Owen Willans Richardson
Owen Willans Richardson’s speech at the Nobel Banquet in Stockholm, December 10, 1929
Your Royal Highnesses, Your Excellencies, My Lords, Ladies and Gentlemen,
I yield to no man in my admiration of the Swedish race. A race which has produced such names as those of Linnaeus, Scheele, Berzelius, Ångstrom and Rydberg, to mention a few only, is assured of the appreciation of every man of science. I willingly admit that Stockholm is one of the finest cities of the world. Indeed I am not prepared to quarrel with the assertion that it is the world’s finest city. I also hope that, as one of the fortunate beneficiaries under his magnificent bequest, I am prepared to pay a fitting tribute to the genius and magnanimity of Alfred Nobel.
I will not, however, pursue these matters further. The same theme has been admirably covered by my colleague Sir Frederick Hopkins. If I were to succeed in doing it better, I might be in danger of acquiring his perpetual enmity. If on the other hand I succeeded in doing it much worse, I might be equally in danger of losing, what I value much, your continued friendship.
No doubt you are aware, after the events of this afternoon, that I have the great honour of being the recipient of the Nobel Prize for Physics in 1928. But you are probably not aware, and I think this is an interesting fact, of the unusually close personal relationship between myself and the recipients of the Physics Prize for 1927. For one of them, Arthur Compton, was a research student of mine when I was at Princeton University, in America, and the other, C.T.R. Wilson, an old friend who was the best man at my wedding, an event which took place at an earlier stage of my career, in England. Now we in England are very interested in sporting events and in any unusual combination of circumstances. I feel that this particular combination of circumstances constitutes a record of successive personal association which is not likely to be broken for a very very long time.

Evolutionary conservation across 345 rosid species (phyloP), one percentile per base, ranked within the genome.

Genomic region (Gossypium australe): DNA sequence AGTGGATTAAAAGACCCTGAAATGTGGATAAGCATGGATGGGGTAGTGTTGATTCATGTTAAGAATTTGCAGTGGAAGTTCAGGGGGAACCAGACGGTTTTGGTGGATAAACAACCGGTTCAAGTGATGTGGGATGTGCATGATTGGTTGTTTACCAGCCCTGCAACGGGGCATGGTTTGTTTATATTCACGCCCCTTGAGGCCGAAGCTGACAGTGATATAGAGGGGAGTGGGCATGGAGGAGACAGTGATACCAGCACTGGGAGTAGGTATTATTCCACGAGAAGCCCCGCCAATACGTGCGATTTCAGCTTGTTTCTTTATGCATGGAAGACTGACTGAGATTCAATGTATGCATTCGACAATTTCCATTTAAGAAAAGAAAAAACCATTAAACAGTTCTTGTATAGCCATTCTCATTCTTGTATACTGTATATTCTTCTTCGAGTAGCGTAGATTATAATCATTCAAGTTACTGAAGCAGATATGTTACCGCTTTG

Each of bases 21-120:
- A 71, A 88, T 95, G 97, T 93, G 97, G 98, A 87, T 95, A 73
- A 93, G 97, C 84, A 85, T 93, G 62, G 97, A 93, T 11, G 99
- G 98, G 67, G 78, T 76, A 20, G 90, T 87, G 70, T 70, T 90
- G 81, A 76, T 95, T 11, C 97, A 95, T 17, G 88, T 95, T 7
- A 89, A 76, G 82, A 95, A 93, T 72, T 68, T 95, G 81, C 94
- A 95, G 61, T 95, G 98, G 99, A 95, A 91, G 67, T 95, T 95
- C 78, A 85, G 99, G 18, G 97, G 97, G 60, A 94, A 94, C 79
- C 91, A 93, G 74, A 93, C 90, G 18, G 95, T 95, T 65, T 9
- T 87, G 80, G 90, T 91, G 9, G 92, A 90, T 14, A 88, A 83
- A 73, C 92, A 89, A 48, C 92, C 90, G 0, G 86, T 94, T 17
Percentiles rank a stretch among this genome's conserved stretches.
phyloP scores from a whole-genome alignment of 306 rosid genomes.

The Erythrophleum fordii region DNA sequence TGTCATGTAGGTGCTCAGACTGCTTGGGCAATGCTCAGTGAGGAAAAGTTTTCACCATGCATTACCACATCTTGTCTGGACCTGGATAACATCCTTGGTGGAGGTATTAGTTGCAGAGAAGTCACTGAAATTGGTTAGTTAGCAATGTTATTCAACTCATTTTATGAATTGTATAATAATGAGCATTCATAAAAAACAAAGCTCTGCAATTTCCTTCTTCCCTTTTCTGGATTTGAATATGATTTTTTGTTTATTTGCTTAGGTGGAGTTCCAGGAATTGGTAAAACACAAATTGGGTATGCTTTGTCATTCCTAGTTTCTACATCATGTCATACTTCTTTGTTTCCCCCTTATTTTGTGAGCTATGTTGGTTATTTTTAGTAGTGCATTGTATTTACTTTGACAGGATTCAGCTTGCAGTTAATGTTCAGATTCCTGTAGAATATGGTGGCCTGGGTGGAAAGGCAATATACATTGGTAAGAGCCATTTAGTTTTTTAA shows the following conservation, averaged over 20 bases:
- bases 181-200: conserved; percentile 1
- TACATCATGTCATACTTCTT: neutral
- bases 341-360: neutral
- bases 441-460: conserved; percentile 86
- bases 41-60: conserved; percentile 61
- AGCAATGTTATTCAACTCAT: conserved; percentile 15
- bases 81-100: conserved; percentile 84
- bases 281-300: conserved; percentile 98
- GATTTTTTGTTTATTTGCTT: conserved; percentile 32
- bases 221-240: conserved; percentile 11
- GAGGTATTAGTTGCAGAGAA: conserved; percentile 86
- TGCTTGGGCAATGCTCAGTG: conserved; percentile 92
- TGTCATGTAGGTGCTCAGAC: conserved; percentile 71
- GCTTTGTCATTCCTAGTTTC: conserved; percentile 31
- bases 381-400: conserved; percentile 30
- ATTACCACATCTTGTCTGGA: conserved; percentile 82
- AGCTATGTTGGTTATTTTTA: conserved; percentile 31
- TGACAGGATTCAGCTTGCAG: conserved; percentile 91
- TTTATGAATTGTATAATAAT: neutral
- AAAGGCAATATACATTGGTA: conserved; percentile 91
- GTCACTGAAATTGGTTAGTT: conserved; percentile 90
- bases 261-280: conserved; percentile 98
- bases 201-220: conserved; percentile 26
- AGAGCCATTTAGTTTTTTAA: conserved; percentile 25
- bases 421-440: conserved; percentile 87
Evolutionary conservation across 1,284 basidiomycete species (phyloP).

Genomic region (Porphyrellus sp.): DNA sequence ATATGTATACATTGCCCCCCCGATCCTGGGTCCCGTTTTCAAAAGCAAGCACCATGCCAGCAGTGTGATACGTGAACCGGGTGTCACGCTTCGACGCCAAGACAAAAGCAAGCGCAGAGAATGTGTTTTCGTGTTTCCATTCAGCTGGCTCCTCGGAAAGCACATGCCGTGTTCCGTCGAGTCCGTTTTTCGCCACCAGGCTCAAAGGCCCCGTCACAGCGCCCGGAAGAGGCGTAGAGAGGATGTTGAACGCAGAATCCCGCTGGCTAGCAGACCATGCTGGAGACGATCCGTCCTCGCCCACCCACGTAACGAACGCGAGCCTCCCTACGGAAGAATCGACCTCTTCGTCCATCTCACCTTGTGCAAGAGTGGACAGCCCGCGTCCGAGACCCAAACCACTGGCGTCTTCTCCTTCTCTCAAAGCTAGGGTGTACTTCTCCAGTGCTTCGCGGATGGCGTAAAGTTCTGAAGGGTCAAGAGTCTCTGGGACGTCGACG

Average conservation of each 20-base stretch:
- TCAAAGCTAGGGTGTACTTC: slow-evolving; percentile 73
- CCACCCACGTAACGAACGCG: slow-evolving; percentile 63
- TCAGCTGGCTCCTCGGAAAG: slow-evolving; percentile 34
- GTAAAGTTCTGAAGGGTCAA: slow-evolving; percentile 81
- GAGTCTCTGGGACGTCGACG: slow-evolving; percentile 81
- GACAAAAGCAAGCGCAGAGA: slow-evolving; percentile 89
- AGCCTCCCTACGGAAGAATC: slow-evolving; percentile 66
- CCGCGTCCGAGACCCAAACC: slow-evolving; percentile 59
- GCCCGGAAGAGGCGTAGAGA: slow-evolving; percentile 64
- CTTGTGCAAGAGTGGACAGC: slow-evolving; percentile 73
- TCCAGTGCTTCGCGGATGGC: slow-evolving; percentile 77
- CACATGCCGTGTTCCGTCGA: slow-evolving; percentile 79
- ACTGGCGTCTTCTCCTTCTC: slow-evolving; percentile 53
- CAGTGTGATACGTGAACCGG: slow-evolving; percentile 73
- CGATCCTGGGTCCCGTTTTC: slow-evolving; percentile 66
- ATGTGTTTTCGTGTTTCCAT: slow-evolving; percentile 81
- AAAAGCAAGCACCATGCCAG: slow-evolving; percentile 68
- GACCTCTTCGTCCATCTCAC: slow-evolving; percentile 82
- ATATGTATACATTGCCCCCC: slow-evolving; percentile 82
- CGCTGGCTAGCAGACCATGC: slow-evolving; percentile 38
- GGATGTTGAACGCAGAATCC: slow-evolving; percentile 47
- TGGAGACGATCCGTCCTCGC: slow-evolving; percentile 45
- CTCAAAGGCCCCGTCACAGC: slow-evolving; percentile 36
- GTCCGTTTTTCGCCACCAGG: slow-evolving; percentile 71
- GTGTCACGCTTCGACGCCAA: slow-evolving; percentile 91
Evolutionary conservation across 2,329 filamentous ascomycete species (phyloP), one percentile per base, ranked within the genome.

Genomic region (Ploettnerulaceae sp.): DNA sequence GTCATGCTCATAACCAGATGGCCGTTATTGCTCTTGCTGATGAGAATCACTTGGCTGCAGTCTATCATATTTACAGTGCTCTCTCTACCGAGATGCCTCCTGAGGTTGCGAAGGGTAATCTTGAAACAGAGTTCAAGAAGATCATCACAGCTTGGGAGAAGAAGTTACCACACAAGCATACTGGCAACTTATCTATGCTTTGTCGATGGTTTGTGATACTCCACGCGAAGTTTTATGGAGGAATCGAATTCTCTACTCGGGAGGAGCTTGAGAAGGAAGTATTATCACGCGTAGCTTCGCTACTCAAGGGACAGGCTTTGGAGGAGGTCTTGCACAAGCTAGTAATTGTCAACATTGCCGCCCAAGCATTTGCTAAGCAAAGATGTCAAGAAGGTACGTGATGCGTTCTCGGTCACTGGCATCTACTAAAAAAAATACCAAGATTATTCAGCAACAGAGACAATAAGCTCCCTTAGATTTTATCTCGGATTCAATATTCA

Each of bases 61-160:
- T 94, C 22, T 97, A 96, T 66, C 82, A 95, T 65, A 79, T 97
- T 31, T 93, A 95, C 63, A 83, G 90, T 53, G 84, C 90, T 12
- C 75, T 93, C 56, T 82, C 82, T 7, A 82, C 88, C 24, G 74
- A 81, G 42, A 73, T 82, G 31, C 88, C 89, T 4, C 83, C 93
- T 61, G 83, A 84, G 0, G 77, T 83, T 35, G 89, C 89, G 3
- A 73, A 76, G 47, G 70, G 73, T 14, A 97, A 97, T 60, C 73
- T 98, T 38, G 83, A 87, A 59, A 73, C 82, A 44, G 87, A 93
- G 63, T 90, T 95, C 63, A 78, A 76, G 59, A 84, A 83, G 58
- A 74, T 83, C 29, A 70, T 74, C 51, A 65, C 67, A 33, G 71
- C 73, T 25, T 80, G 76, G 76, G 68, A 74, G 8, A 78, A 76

Now Professor Harden has complained that until the award of the Nobel Prizes for 1929 Biochemistry has been regarded as the Cinderella of the Sciences. Well, I confess that I have sometimes secretly wished that Physics might suffer from a little, not too much, of the same malady. The trouble with Physics at the present time is that there are so many workers making discoveries so fast, and important discoveries too, that it is difficult for any one worker to keep a balanced view of the state of the subject. The fundamental principles also are in a very liquid state. For example, we often do not know whether to regard an electron as a particle, as in the older view, or as a wave, in accordance with the view of M. De Broglie, and if a wave, then a wave in what? Sometimes it seems to be a particle, sometimes a wave, and sometimes both. Certainly both these conceptions are necessary. Well, anyhow, I feel that order will ultimately come out of this chaos and very likely quite soon. As in other periods of intense scientific activity, we may confidently expect the ultimate results to be of great benefit to mankind.
In conclusion I wish to thank the Nobel Committee for their generous and indeed noble hospitality and all of you for the kind sympathy with which you have listened to my words.
Nobel Prizes and laureates
See them all presented here.